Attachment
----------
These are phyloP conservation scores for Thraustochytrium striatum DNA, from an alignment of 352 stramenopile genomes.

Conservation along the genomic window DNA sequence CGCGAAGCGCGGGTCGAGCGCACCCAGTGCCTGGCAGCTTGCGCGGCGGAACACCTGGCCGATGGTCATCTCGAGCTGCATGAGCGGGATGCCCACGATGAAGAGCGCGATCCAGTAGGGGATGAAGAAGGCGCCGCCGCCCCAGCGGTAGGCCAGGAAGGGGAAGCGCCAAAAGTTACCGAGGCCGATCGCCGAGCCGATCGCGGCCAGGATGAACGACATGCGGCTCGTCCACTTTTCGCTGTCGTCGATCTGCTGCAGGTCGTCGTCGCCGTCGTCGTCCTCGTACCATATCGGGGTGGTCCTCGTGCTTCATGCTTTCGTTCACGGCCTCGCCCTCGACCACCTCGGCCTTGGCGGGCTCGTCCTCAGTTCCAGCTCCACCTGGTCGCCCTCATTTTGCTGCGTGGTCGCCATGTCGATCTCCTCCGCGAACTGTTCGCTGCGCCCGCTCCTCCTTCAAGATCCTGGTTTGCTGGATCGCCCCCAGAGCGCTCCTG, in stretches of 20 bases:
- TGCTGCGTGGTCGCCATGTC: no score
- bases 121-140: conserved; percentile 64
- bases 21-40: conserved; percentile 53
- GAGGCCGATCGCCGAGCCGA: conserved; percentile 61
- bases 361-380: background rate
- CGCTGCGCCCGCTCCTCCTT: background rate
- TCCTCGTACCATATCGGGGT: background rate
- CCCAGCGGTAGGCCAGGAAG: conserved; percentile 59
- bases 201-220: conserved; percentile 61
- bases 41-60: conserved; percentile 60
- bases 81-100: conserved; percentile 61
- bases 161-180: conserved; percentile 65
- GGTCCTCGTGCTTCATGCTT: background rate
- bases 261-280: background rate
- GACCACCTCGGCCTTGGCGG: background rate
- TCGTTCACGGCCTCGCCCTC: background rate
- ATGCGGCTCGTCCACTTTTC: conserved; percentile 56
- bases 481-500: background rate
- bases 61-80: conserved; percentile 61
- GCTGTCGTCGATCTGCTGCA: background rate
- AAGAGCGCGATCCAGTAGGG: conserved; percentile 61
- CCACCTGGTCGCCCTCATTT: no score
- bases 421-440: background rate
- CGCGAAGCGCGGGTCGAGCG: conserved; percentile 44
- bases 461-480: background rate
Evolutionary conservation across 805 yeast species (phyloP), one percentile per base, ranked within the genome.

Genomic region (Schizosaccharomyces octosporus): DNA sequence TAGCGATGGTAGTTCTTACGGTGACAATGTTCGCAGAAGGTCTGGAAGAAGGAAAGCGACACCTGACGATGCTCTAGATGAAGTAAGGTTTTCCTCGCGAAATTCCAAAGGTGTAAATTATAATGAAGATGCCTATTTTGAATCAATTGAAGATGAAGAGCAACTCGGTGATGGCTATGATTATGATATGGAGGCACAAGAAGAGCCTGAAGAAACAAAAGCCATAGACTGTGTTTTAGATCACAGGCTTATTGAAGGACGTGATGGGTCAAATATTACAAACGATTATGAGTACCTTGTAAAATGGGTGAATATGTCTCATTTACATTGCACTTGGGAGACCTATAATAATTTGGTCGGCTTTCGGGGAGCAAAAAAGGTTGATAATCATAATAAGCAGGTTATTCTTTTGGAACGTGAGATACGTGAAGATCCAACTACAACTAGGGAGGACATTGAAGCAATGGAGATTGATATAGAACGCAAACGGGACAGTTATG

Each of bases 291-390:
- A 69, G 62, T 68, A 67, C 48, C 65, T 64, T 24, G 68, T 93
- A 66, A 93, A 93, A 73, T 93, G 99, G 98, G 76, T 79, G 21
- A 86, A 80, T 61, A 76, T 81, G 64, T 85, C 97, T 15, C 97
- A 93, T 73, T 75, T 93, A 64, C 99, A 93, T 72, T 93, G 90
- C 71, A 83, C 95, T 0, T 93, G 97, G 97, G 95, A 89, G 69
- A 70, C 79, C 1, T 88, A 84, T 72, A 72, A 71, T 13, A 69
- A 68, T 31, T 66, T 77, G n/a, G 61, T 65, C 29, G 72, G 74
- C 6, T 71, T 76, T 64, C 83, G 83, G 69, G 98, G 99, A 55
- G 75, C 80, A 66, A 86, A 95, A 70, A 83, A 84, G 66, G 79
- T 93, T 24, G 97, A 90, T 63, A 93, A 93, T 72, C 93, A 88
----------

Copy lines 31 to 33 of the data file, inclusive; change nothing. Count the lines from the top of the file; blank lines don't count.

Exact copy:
- A 69, G 62, T 68, A 67, C 48, C 65, T 64, T 24, G 68, T 93
- A 66, A 93, A 93, A 73, T 93, G 99, G 98, G 76, T 79, G 21
- A 86, A 80, T 61, A 76, T 81, G 64, T 85, C 97, T 15, C 97